• You want to explicitly force a sync session to connect

In the case of poor network connectivity, continually trying to establish a network connection can drain the user's device battery.

The case of explicitly forcing a sync session to connect is most commonly related to being offline for some time. The sync client attempts to connect, and upon failure, goes into exponential backoff. After being offline for a long time, the client may not immediately reconnect. Pausing and resuming the sync session explicitly forces the connection.

When you do pause a sync session, keep these things in mind:

  • If the client may be offline longer than the client maximum offline time, the client will be unable to resume syncing and must perform a client reset.

  • Pausing a sync session pauses it in both directions. Changes that your app makes on the device do not sync with the backend, and changes to the data in the backend or on other devices do not sync to the device. There is no way to pause only uploads or pause only downloads.

  • Do not pause a sync session if you want a client to permanently stop syncing with the backend. To permanently stop syncing, copy the contents of the synced realm into a non-synced realm, and use the non-synced realm in the client.

Do not pause sync to stop syncing for indefinite time periods or time ranges in months and years. The functionality is not designed or tested for these use cases. You could encounter a range of issues when using it this way.

You can get the state of the current network connection by checking the SyncSession.connectionState property. This returns a ConnectionState enum value that indicates the state of the network connection. The possible states are: CONNECTED, DISCONNECTED, or CONNECTING.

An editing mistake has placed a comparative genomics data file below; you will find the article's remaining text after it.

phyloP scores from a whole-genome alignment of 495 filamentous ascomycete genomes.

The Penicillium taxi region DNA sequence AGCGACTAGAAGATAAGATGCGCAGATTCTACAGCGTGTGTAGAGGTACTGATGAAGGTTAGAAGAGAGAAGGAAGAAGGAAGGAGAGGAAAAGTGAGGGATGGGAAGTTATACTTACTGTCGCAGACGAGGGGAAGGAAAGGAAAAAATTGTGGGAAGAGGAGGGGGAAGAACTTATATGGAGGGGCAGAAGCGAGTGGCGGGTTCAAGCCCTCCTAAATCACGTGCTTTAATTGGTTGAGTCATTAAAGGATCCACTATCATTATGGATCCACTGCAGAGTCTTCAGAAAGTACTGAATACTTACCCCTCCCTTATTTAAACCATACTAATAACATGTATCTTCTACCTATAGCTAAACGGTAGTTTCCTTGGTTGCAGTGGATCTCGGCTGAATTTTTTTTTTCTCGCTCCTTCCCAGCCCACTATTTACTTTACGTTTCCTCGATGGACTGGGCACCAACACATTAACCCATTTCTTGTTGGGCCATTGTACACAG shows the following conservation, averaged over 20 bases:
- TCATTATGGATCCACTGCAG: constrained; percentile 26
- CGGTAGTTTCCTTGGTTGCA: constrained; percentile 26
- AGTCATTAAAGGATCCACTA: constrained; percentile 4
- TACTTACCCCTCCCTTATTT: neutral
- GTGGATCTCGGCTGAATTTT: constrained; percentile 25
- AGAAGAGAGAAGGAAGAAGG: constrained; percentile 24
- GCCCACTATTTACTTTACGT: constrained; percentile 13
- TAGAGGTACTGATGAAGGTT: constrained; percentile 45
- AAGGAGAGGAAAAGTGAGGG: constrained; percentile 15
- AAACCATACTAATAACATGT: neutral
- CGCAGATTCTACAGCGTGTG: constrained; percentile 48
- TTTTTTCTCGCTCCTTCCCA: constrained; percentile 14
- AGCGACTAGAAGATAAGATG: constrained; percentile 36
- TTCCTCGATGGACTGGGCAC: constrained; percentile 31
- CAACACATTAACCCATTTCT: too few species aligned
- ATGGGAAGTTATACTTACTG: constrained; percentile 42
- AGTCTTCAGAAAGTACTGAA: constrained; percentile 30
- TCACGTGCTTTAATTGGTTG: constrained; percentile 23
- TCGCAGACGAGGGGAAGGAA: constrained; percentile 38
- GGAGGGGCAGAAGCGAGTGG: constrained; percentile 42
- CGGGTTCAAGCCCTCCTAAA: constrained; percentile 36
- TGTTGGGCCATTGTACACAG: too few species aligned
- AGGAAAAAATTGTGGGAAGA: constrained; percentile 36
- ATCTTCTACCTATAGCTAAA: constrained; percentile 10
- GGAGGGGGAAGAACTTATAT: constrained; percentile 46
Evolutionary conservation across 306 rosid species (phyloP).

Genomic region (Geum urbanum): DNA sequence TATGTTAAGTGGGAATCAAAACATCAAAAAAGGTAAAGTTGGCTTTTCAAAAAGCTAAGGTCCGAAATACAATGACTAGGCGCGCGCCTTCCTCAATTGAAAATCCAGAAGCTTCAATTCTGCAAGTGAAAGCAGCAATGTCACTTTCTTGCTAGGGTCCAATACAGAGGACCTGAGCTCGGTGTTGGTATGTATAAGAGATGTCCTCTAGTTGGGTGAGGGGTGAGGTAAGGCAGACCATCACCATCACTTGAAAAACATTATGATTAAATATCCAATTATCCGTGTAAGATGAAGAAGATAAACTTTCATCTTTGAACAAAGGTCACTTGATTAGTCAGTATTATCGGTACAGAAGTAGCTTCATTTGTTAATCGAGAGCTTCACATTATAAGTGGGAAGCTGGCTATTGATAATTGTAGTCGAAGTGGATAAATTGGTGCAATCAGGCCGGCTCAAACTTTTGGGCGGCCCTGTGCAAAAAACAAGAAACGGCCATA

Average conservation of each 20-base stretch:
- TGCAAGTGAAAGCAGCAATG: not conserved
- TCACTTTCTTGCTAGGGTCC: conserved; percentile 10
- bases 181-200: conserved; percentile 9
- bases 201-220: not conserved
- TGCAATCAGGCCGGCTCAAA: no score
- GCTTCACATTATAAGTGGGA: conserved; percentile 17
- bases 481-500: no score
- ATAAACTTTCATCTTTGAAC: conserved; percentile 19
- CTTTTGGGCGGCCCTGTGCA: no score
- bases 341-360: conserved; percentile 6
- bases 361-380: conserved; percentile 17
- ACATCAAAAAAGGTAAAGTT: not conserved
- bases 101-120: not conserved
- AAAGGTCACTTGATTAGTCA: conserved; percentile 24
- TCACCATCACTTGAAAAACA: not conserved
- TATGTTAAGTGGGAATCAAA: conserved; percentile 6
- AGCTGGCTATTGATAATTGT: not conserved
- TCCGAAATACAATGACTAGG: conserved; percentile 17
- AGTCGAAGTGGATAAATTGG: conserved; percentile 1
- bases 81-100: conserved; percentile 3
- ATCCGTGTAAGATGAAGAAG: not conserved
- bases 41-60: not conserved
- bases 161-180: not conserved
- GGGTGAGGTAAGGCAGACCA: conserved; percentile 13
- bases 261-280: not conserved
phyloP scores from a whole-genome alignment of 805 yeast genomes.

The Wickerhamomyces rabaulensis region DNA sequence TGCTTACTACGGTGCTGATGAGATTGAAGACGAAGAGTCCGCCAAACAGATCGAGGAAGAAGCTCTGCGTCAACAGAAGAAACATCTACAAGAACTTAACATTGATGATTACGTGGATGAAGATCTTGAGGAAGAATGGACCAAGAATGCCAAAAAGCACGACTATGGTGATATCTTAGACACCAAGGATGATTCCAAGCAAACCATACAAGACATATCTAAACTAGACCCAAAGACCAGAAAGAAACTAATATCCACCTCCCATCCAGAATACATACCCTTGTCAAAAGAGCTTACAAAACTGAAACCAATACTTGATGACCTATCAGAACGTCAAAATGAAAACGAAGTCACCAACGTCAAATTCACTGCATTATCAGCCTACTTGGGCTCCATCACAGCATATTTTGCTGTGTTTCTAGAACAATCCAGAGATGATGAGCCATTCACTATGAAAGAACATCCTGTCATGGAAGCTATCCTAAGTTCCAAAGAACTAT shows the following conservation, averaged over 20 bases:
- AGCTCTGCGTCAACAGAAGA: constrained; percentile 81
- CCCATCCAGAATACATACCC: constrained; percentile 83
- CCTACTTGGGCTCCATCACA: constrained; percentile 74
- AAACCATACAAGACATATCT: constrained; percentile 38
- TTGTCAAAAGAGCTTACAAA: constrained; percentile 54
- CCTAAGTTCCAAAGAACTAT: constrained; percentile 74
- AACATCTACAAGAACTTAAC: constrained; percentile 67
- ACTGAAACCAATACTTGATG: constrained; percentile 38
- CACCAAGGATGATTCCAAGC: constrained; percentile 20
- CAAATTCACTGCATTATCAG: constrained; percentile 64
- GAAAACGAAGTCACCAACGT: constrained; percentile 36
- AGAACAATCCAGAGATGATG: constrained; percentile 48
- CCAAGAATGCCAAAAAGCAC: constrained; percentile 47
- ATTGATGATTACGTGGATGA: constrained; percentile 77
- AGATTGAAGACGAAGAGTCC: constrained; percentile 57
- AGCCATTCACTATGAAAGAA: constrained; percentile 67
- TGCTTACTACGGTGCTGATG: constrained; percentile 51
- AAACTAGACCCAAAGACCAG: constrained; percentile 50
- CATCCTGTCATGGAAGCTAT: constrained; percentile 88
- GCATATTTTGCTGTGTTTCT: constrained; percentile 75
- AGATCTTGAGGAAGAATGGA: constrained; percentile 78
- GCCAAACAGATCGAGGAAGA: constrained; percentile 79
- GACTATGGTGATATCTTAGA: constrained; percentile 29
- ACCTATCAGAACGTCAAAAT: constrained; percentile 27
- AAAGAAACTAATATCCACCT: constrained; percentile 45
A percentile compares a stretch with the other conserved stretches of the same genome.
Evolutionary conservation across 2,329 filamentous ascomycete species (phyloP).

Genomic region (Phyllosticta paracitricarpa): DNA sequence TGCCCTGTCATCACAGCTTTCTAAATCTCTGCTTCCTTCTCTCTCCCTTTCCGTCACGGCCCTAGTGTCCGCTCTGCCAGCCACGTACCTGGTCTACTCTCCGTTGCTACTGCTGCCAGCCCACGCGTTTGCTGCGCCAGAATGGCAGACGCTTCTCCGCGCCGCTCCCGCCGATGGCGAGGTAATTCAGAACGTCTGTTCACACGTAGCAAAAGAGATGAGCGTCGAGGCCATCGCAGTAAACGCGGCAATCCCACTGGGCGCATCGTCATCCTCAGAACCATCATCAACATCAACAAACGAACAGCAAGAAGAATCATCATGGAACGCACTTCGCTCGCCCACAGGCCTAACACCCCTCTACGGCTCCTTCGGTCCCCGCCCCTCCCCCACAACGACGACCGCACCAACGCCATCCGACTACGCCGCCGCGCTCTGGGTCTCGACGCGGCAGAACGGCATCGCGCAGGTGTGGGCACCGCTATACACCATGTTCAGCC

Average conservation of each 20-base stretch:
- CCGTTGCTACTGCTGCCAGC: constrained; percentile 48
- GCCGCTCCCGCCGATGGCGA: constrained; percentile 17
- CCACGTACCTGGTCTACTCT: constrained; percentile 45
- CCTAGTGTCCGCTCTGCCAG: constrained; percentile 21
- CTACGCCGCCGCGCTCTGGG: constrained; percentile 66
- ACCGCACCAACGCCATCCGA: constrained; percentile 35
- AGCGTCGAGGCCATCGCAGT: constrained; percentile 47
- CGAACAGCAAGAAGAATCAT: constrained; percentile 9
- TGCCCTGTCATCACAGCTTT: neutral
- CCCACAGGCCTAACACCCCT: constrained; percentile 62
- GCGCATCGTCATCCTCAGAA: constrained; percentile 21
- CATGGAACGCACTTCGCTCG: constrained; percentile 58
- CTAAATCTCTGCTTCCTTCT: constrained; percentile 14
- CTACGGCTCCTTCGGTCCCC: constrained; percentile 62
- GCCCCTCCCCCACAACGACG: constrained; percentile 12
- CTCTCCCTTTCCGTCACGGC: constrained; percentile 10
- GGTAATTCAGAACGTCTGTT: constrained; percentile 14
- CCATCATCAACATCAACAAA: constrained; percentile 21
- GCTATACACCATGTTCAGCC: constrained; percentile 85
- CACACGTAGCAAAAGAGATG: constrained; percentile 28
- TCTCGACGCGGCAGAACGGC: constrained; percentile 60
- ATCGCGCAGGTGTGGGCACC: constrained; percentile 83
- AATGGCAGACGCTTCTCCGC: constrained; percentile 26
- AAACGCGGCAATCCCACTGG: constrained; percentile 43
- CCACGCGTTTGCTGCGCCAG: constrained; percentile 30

if (realm.syncSession.connectionState == ConnectionState.CONNECTED) {
Log.i("Connected to network")
// ... do something

Monitor the state of the network connection with connectionStateAsFlow. This property returns a Flow of ConnectionStateChange objects that updates when the network connection changes. You can access the new and old ConnectionState from ConnectionStateChange.

val connectionFlow = realm.syncSession.connectionStateAsFlow()
connectionFlow.collect { ConnectionStateChange ->
if (ConnectionStateChange.newState == ConnectionState.CONNECTED) {
Log.i("Connected to Atlas Device Sync server")

New in version 1.11.0.

Realm automatically detects when a device regains connectivity after being offline and attempts to reconnect using an incremental backoff strategy.

In Kotlin SDK version 1.11.0 and later, you can choose to manually trigger a reconnect attempt with the App.Sync.reconnect() instead of waiting for the duration of the incremental backoff. This is useful if you have a more accurate understanding of the network conditions (for example, when monitoring network changes with the ConnectivityManager on Android) and don't want to rely on Realm's automatic reconnect detection. The SDK also automatically calls this method when a device toggles off airplane mode.

To manually trigger a reconnect attempt, call the App.Sync.reconnect() method, which is accessed through the App.Sync interface. Unlike SyncSession, which lets you access a single realm sync session, the App.Sync interface controls all sync sessions for your App.


When you call this method, the SDK forces all sync sessions to attempt to reconnect immediately and resets any timers used for incremental backoff.


Cannot Reconnect Within Socket Read Timeout Duration

Realm has an internal default socket read timeout of 2 minutes, where Realm will time out if a read operation does not receive any data within a 2-minute window. If you call App.Sync.reconnect() within that window, the Kotlin SDK does not attempt to reconnect.


Write to a Synced Realm


Handle Sync Errors